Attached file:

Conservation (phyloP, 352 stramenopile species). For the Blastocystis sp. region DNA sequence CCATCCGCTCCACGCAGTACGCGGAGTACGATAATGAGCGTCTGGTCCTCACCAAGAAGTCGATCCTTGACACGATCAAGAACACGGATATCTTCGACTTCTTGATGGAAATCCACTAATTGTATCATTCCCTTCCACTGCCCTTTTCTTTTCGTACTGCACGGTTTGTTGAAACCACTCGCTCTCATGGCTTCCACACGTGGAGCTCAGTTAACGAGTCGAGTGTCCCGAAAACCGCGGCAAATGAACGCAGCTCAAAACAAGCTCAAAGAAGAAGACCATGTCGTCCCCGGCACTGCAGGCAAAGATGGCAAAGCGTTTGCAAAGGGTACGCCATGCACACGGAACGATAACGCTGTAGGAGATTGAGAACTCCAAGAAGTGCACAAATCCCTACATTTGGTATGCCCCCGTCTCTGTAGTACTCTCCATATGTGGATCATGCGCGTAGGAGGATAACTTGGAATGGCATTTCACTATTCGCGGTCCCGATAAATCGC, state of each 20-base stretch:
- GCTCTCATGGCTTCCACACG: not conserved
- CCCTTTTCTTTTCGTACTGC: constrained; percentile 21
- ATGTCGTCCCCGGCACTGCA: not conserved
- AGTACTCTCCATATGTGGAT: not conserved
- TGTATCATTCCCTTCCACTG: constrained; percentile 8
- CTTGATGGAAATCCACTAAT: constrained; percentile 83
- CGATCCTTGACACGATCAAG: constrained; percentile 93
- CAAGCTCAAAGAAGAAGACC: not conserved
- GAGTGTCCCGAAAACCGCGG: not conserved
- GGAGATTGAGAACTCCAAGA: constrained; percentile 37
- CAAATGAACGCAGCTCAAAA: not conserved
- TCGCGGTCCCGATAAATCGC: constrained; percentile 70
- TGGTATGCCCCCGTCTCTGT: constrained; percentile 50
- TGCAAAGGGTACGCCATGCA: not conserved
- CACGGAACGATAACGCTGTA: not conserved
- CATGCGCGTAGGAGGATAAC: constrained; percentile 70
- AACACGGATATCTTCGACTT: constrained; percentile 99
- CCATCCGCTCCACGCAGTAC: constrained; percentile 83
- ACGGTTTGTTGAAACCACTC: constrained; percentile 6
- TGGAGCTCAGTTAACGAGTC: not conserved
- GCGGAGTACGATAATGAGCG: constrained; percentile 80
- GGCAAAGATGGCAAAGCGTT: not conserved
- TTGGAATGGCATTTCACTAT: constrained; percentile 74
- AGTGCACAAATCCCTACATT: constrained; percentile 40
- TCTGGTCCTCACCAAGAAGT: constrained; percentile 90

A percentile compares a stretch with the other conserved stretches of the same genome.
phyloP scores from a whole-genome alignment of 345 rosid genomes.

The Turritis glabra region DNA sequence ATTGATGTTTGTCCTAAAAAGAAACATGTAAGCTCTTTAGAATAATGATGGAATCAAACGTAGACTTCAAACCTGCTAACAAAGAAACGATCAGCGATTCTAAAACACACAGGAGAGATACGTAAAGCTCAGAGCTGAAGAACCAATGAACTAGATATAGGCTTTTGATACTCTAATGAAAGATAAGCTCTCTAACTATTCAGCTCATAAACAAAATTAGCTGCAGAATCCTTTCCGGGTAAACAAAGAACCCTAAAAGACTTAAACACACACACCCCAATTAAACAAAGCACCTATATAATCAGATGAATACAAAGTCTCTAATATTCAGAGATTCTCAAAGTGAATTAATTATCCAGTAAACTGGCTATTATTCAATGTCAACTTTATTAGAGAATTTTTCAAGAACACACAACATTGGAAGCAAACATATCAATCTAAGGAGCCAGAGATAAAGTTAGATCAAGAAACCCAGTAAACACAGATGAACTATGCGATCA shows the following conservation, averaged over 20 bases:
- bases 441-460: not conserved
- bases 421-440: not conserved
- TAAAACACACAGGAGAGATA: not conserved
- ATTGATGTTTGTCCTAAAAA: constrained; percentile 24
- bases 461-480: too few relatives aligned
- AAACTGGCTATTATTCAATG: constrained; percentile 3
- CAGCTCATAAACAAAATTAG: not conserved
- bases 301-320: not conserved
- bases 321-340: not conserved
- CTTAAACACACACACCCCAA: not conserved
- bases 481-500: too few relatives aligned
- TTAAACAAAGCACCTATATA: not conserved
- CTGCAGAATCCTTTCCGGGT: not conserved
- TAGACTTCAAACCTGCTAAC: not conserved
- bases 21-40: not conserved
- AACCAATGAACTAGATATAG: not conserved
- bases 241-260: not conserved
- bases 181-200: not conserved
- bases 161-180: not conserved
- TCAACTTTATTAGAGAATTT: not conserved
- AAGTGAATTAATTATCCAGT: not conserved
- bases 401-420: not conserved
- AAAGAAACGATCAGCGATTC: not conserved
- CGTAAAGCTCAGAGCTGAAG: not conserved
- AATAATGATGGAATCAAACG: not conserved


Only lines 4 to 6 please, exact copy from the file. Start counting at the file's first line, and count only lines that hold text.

- ATGTCGTCCCCGGCACTGCA: not conserved
- AGTACTCTCCATATGTGGAT: not conserved
- TGTATCATTCCCTTCCACTG: constrained; percentile 8